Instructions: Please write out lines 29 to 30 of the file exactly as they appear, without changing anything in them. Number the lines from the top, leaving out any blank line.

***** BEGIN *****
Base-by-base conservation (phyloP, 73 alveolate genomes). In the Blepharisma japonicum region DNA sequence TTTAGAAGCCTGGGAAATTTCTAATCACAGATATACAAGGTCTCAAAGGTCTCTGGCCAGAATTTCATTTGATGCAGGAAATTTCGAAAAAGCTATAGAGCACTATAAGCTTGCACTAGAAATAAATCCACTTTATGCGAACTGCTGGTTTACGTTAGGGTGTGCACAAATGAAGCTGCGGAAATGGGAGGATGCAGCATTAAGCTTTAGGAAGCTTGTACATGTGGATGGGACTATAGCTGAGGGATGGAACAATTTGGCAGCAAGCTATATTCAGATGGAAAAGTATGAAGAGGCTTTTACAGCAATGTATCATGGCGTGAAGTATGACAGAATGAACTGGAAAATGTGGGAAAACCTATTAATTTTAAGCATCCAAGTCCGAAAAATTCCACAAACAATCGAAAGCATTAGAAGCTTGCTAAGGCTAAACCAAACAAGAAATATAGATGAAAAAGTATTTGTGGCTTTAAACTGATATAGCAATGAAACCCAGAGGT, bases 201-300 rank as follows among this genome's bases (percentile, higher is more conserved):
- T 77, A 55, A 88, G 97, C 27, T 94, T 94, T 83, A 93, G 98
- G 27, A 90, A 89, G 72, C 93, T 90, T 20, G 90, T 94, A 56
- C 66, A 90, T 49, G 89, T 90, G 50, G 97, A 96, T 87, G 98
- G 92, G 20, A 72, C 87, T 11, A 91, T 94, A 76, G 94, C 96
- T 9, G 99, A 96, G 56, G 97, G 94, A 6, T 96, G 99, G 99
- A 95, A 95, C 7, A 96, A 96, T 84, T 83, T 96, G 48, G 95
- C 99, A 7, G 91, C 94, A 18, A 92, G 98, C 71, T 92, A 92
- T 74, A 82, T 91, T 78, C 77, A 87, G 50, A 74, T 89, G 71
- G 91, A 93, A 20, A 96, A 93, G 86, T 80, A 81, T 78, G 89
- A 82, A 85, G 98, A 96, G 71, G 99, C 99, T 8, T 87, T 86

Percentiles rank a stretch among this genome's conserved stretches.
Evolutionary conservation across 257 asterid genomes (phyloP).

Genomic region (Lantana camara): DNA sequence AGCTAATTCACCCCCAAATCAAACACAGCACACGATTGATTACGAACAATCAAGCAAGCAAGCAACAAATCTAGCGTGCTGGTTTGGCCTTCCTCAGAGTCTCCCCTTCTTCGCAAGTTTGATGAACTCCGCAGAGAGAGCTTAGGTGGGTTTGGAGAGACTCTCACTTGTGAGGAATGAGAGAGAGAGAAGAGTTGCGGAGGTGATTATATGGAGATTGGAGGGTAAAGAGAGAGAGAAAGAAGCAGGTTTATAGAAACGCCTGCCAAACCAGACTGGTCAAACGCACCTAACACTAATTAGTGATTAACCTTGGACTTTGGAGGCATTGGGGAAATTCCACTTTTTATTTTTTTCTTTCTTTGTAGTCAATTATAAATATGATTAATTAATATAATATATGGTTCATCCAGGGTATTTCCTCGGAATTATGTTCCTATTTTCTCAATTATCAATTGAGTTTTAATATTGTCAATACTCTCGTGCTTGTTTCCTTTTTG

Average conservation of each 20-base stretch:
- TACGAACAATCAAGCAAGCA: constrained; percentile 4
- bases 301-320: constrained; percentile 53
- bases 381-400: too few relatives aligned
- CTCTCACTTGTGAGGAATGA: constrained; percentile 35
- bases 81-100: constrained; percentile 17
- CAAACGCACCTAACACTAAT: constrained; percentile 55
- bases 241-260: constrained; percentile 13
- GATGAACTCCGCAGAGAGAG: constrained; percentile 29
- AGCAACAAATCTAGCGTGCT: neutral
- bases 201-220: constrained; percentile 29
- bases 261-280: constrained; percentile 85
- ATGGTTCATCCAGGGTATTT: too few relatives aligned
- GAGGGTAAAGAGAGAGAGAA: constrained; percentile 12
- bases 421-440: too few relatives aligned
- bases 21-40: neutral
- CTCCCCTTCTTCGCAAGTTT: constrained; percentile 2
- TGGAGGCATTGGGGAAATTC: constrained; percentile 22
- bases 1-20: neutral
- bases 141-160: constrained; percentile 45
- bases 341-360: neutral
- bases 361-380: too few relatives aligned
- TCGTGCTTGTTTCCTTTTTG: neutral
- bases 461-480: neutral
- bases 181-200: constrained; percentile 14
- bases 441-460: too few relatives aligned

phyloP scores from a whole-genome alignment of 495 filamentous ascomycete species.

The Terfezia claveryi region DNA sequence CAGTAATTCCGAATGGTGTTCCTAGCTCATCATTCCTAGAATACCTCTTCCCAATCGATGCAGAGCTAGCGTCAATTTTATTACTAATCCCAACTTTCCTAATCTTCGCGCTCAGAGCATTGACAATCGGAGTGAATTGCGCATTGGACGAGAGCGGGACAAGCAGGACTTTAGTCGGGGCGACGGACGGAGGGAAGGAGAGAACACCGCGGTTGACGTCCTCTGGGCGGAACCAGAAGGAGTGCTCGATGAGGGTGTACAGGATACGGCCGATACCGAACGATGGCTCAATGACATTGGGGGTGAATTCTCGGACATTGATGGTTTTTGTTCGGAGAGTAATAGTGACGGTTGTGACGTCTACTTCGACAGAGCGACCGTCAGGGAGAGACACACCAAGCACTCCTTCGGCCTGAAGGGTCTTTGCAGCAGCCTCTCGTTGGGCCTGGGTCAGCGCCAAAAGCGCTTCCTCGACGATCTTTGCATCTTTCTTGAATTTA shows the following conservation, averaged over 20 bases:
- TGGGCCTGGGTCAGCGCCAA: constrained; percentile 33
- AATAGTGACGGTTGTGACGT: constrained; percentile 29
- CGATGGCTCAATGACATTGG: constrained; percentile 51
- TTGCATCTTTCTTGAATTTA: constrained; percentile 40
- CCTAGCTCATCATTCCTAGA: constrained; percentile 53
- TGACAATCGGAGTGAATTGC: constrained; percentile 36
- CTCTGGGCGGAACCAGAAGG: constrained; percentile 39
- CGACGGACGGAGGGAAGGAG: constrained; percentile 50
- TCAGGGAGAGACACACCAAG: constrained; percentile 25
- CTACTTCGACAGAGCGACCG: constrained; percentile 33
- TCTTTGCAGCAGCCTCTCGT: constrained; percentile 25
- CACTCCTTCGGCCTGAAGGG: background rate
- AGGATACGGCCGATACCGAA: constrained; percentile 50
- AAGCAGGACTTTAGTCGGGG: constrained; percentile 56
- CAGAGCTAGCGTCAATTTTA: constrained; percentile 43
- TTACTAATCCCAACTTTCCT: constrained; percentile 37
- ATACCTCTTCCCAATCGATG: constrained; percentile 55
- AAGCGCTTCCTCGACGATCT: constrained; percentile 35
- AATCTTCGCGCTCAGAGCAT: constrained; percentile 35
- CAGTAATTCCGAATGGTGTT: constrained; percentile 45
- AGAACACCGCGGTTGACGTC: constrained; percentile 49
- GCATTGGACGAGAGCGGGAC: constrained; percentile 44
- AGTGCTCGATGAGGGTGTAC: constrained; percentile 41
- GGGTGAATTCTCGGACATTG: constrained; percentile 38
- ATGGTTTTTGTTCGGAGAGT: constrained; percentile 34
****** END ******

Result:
- bases 421-440: too few relatives aligned
- bases 21-40: neutral